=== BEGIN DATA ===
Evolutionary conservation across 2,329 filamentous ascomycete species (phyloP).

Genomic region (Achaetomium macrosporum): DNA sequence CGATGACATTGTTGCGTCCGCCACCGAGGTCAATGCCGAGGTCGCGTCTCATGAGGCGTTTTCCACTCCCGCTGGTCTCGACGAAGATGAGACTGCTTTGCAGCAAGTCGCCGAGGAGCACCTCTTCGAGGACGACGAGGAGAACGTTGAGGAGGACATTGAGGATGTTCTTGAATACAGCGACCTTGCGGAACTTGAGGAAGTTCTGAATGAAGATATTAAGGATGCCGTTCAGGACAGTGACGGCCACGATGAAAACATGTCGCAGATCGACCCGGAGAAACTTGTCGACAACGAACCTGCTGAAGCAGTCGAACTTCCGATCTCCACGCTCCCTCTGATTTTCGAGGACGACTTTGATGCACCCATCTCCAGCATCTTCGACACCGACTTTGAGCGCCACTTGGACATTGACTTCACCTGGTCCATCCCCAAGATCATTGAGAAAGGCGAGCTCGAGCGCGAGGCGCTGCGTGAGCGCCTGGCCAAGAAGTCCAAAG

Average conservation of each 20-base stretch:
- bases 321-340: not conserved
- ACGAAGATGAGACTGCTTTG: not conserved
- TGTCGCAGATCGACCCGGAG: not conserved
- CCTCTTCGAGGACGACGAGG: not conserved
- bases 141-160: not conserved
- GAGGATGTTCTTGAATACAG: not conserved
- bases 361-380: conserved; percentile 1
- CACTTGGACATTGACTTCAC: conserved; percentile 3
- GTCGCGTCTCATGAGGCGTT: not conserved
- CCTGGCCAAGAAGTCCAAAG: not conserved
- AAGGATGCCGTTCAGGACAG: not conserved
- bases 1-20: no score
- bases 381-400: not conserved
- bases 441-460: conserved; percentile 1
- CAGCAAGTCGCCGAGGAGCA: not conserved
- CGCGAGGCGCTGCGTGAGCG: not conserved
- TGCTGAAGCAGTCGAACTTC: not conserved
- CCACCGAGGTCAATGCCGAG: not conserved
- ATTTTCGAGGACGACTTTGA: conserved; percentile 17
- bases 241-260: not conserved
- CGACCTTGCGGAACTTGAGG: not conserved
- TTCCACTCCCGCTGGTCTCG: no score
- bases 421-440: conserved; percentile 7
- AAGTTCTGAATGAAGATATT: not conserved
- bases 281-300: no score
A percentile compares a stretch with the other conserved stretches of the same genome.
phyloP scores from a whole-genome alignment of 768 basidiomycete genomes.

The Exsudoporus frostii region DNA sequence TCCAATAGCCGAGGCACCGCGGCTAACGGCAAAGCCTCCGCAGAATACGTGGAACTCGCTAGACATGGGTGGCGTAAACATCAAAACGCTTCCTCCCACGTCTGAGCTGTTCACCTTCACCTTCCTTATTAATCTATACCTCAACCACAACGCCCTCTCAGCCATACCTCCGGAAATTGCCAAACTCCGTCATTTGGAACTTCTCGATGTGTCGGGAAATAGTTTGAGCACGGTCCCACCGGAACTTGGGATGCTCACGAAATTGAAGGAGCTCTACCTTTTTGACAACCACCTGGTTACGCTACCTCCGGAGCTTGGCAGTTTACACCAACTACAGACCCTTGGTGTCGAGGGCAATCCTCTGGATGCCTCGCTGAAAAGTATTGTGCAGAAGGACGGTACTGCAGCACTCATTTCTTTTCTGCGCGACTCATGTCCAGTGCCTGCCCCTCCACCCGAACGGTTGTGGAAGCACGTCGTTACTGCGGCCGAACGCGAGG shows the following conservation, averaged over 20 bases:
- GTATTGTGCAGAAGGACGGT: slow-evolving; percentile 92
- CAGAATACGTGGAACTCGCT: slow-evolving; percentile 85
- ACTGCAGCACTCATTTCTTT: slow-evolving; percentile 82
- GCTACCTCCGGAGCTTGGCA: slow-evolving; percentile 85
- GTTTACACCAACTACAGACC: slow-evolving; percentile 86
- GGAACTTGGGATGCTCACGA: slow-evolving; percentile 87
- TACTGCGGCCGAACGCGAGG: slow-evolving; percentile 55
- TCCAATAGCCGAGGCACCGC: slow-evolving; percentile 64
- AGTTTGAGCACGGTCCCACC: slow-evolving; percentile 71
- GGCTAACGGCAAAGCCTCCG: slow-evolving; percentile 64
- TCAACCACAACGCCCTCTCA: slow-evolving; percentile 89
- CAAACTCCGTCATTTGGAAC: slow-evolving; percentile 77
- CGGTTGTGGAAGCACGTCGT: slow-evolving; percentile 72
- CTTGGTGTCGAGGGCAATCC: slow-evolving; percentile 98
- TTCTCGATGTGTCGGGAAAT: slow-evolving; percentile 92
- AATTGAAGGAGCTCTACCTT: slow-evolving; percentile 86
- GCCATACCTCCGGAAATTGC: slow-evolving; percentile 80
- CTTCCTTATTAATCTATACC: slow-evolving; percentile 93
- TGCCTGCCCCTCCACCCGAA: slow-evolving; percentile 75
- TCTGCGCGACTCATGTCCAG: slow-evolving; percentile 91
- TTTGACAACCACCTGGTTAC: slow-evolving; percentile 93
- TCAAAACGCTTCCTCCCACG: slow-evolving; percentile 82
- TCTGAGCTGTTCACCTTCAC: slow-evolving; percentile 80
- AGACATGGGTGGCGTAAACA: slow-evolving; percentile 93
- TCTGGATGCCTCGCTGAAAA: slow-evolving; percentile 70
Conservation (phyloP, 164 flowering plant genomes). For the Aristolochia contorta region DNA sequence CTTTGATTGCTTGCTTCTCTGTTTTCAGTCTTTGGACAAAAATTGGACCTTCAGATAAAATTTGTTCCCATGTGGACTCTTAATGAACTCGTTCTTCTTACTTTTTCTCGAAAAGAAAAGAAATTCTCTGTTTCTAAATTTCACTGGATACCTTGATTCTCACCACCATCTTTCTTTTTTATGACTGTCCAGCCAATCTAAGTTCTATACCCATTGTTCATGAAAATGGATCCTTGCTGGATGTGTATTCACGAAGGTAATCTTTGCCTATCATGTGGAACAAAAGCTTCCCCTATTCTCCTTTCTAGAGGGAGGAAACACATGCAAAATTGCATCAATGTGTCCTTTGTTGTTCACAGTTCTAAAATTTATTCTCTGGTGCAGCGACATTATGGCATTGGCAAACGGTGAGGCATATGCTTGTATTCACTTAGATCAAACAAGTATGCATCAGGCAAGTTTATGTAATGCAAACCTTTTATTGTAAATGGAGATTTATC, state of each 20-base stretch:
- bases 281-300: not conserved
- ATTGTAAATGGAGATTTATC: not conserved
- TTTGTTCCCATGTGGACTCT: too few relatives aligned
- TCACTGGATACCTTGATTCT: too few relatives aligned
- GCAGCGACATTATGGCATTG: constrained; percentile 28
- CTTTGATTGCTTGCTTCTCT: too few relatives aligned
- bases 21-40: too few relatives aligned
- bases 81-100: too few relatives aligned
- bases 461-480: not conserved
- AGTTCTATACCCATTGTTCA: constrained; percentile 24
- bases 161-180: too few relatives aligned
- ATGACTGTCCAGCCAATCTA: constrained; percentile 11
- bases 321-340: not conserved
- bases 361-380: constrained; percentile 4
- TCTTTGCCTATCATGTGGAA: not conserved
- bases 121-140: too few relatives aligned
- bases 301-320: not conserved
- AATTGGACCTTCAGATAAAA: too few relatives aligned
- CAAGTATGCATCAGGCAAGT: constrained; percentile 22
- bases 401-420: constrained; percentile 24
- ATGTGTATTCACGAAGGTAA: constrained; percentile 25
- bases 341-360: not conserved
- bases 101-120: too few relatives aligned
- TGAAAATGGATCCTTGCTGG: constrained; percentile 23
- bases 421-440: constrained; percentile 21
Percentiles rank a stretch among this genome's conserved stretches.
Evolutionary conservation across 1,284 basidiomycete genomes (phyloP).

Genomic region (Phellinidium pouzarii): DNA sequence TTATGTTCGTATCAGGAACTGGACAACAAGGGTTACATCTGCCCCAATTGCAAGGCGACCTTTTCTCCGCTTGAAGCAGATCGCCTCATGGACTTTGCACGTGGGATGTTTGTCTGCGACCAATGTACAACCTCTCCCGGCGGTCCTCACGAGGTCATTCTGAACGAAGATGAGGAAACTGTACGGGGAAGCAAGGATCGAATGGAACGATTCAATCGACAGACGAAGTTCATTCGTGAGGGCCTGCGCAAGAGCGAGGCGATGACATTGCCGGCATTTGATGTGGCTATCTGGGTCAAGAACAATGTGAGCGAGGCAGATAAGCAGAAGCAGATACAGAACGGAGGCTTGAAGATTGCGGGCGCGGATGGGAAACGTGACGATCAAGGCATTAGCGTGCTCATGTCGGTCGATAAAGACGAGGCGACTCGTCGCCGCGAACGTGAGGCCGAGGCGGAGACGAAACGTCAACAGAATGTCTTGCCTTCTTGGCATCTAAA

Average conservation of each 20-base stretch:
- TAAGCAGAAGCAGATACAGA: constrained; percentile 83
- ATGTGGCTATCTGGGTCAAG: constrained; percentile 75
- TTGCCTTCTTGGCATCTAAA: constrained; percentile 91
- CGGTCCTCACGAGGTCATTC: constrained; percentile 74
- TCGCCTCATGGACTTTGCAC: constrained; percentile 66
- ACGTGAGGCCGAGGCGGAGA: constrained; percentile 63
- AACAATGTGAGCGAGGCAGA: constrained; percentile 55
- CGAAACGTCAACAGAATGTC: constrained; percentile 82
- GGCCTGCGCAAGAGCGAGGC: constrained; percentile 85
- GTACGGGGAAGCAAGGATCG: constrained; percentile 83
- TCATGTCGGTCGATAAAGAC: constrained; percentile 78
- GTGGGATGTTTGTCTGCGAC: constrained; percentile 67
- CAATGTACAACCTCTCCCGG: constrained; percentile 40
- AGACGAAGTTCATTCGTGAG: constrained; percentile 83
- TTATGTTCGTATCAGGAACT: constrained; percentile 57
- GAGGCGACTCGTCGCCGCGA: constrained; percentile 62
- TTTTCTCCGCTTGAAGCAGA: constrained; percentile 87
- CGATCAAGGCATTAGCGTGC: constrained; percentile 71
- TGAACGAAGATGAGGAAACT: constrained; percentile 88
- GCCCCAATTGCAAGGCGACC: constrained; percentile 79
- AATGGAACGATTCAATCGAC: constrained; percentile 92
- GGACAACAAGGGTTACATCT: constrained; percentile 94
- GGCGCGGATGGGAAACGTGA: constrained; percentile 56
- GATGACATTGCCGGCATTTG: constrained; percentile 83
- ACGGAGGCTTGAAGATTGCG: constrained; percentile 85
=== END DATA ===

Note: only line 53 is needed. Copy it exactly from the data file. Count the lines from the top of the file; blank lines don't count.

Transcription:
- TCAAAACGCTTCCTCCCACG: slow-evolving; percentile 82